What is MRSA and Is it Dangerous?

There is a lot of information and concern in the community regarding MRSA. This overview is intended to give you some background information and general guidance. Please feel free to contact our office if you have additional questions or concerns.

MRSA stands for “Methicillin-Resistant Staphylococcus Aureus.” Staph aureus is a bacteria that has been around for decades. It often lives on the skin of normal, healthy people. Many people also carry this bacteria in their anterior nostrils. When someone has a breakdown in the integrity of their skin (from a scratch, injury, rash, etc.), the normal bacteria that live on the surface of their skin now have an opportunity to get deeper and set up an infection. The same thing can happen when children pick their nose and then scratch an itchy rash.

For many years, one of the most common causes of simple skin infections has been staph aureus. Those infections have been relatively easy to treat with a variety of antibiotics, including some in the penicillin and cephalosporin classes (Augmentin and Keflex, for example.) But all living organisms learn to adapt in order to survive. Now some of those staph aureus have become “Methicillin resistant.” That is to say, when you test the sensitivity of those bacteria to antibiotics in the laboratory, the growth of the bacteria is not hindered by methicillin.

Genetically, there are two distinct groups of MRSA bacteria. The first one to emerge was something we first saw in the health care setting (hospitals, nursing homes, etc.) This group of MRSA continues to be problematic in that it tends to be resistant to many antibiotics that are commonly used. Recently, there has been identification of a separate MRSA that is found in healthy patients in the community. We call this “Community acquired” MRSA or CA-MRSA. In some communities, if you did cultures of the skin or anterior nostril on healthy patients, 40% of the staph aureus would be CA-MRSA. Luckily, this form of MRSA is very sensitive to other common antibiotics like Trimethorpim/Sulfa (commonly also knows as Bactrim or Septra) and Clindamycin (commonly known as Cleocin.)

CA-MRSA are not “superbugs.” They are not more deadly than the regular staph aureus that has been around for a long time. We simply need to be on the look out for them, since it changes the way physicians choose antibiotics. You might ask why we don’t just treat all skin infections with Bactrim or Cleocin. There are actually two reasons not to use that tactic. One is that Streptococcus is a second bacteria that can cause skin infections and it has never been particularly sensitive to Bactrim. Secondly, we don’t want to overuse those medicines and create a problem where the bacteria are one step ahead of us, then we run out of antibiotic options.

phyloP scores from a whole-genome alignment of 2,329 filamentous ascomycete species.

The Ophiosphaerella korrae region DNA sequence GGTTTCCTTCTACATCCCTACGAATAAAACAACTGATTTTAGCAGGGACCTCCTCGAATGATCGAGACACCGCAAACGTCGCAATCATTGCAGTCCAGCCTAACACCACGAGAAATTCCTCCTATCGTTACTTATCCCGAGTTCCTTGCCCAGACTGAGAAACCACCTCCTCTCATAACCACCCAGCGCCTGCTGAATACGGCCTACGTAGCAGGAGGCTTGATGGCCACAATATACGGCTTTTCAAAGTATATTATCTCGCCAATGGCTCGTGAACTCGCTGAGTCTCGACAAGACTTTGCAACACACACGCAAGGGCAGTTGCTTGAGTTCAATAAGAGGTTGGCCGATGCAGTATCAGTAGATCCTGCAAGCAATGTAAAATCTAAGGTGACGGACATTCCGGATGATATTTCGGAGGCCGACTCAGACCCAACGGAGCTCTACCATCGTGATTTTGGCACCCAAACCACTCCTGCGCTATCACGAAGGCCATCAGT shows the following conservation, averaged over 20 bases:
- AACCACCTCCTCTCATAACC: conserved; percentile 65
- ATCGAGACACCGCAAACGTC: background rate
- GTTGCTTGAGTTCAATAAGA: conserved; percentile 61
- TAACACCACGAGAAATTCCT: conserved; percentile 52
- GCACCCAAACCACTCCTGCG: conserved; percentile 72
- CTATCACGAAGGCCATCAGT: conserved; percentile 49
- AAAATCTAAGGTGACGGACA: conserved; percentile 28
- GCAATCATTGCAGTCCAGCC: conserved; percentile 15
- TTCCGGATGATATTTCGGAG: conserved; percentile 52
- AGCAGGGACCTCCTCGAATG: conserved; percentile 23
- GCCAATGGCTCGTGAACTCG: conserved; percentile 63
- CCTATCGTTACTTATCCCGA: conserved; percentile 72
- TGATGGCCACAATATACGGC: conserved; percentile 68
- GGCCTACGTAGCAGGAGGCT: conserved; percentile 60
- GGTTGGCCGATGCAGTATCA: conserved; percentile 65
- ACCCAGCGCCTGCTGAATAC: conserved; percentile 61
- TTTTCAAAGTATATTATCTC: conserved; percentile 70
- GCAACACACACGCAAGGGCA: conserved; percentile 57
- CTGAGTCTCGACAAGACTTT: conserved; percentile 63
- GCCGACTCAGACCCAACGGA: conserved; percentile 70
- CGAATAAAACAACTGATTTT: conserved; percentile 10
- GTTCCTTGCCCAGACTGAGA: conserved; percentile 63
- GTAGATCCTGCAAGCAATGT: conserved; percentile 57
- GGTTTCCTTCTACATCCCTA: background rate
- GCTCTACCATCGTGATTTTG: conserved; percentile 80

If you have a superficial skin infection, you may notice us doing more cultures of the area and sending them to the lab. We want to have good information on what bacteria are causing your specific infection so that we can make the most appropriate antibiotic choices. If the infection is very mild or superficial, it is recommended that we attempt to treat with topical antibiotic creams only. Muciprocin (bactroban or altabax) is effective for many simple skin infections and even covers CA-MRSA.

What if someone in your family gets recurrent boils or superficial skin infections that have been identified as CA-MRSA? Most experts would agree that treating with topical muciprocin at the onset of symptoms is the best approach. Some would suggest that you also treat the skin in the inside of the nostrils, since the CA-MRSA might be “hiding” there as well. Appropriate oral antibiotics will be used if we are concerned that this infection is potentially deeper than just on the surface of your skin, or is not responding to topical therapy.

Some folks have tried all kinds of bleach baths, etc. In almost all patients, that only temporarily stops your skin from having CA-MRSA as its normal bacteria, and within months of stopping, those bacteria grow back. We believe schools that closed and cleaned all their surfaces did so unnecessarily. As soon as the regular student population returns to school, those areas will be re-colonized with MRSA since a certain portion of the student population is normally colonized with those bacteria. Having said that, it is always smart for patients to not share towels, sporting equipment, etc. because that promotes the sharing of bacteria.

If someone in your family has been identified as having MRSA, please mention that fact to any treating healthcare provider. It may change which antibiotics we use to treat an infection, and it may make us reach for a culture swab prior to starting antibiotics in the first place.